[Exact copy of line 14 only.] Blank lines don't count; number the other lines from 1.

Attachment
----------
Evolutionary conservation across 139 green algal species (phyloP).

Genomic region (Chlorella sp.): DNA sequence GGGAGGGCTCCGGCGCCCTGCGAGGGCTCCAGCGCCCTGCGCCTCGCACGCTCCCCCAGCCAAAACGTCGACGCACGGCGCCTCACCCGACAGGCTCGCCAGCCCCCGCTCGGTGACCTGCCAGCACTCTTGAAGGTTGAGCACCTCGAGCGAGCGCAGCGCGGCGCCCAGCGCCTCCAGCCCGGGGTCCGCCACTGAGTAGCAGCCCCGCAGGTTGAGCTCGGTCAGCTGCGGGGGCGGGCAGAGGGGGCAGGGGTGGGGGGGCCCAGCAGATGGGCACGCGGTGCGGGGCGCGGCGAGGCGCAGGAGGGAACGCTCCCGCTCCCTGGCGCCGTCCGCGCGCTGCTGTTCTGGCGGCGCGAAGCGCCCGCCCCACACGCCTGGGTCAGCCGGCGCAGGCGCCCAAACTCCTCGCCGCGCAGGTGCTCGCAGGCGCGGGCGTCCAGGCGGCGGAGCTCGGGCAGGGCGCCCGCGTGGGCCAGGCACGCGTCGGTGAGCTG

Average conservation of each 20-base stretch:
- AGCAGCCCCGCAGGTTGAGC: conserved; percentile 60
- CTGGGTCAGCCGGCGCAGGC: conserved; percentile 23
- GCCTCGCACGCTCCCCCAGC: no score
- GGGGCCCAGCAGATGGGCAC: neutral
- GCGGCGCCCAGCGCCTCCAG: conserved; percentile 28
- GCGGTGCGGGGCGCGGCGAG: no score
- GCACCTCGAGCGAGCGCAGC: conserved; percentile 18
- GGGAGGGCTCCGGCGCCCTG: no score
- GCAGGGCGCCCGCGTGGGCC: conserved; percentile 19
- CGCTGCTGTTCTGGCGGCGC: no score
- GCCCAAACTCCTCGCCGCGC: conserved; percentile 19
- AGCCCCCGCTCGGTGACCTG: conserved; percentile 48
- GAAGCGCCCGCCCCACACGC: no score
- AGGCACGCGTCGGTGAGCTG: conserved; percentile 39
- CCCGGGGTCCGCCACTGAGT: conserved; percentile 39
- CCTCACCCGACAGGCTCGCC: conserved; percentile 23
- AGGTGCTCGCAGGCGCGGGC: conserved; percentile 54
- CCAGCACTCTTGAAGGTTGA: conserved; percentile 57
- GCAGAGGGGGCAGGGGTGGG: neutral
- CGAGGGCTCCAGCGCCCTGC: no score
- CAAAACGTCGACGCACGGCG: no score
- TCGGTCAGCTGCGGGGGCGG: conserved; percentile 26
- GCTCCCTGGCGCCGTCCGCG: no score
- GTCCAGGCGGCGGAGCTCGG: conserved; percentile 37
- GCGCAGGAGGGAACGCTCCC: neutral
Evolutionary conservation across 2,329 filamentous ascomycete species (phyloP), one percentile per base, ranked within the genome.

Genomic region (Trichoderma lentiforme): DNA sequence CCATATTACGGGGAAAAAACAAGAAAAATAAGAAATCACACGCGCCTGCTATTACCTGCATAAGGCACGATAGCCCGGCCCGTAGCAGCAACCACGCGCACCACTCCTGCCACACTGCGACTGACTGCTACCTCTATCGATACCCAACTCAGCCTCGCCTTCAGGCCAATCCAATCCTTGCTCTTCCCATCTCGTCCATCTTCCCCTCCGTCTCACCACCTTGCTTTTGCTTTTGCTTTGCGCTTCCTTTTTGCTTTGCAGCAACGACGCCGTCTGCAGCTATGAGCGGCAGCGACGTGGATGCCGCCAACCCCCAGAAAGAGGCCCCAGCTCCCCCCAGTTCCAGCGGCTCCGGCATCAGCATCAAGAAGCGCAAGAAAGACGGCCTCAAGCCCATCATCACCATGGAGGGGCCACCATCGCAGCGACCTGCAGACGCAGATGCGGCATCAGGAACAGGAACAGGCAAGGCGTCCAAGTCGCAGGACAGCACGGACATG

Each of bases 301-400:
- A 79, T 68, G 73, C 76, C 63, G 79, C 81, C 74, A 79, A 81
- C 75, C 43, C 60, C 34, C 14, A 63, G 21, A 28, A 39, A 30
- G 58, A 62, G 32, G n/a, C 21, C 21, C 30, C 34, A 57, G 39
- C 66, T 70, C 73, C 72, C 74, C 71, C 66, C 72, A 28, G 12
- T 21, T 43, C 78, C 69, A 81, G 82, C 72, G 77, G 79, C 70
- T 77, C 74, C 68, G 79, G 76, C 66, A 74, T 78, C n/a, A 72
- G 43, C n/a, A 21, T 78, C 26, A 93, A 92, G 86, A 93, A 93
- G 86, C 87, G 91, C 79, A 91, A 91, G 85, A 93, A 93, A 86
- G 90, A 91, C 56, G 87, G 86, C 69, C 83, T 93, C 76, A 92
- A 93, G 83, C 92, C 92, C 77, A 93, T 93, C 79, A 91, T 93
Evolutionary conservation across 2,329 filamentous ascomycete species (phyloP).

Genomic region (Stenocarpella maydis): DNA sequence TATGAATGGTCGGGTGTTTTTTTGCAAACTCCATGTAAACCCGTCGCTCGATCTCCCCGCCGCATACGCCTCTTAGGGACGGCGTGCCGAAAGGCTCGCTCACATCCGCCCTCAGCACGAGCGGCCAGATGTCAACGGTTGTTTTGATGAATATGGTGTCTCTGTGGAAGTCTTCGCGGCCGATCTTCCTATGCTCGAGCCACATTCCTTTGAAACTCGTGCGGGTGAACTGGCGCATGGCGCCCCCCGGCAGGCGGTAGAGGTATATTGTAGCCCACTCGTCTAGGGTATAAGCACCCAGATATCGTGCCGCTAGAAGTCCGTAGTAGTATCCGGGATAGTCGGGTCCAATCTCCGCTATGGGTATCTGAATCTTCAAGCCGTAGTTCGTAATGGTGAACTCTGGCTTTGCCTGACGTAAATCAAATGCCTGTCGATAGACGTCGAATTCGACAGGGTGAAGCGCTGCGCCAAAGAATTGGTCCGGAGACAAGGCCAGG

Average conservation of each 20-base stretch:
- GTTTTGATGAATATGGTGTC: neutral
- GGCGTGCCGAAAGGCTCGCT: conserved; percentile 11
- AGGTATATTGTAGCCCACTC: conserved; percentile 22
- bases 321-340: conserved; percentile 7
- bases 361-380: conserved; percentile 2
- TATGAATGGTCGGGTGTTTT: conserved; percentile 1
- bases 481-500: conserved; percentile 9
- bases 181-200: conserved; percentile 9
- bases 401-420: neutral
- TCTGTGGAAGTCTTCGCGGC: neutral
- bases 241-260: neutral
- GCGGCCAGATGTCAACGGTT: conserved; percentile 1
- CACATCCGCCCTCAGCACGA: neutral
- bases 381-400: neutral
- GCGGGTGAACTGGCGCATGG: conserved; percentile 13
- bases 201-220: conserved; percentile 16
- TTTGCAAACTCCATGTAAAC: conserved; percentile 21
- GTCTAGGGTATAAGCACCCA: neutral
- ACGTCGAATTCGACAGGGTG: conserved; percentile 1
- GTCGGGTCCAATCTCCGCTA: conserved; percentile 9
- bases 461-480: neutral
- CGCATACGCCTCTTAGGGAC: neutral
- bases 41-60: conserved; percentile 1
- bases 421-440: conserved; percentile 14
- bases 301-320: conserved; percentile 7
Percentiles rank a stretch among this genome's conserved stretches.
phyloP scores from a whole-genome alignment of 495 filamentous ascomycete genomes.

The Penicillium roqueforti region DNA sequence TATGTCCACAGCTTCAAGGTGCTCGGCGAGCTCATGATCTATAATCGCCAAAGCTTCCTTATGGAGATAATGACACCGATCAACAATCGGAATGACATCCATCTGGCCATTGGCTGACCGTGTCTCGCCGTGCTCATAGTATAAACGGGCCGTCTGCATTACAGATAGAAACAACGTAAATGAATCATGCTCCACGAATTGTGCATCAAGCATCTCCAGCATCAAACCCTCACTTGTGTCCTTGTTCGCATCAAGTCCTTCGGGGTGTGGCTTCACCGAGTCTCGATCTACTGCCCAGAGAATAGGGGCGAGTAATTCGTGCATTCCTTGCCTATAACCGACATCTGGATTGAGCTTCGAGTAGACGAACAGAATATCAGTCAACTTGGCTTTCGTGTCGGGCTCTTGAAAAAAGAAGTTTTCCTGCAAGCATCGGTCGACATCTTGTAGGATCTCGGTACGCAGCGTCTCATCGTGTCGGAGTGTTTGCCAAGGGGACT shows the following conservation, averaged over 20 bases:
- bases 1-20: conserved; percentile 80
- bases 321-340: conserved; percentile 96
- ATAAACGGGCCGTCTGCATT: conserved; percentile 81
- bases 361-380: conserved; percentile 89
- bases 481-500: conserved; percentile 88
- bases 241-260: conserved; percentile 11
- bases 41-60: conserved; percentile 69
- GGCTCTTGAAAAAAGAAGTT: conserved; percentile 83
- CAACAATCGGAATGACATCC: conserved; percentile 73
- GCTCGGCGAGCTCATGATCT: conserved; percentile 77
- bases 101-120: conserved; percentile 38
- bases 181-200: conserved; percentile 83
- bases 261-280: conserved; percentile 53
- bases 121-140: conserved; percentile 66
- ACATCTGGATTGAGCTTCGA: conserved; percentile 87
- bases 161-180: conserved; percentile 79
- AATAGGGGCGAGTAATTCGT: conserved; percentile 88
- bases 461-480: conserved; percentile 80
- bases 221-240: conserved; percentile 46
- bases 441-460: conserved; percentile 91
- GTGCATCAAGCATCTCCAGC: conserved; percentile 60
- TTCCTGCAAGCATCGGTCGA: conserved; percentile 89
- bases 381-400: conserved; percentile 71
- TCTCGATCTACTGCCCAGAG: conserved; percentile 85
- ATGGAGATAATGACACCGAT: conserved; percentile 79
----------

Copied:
- GCCCAAACTCCTCGCCGCGC: conserved; percentile 19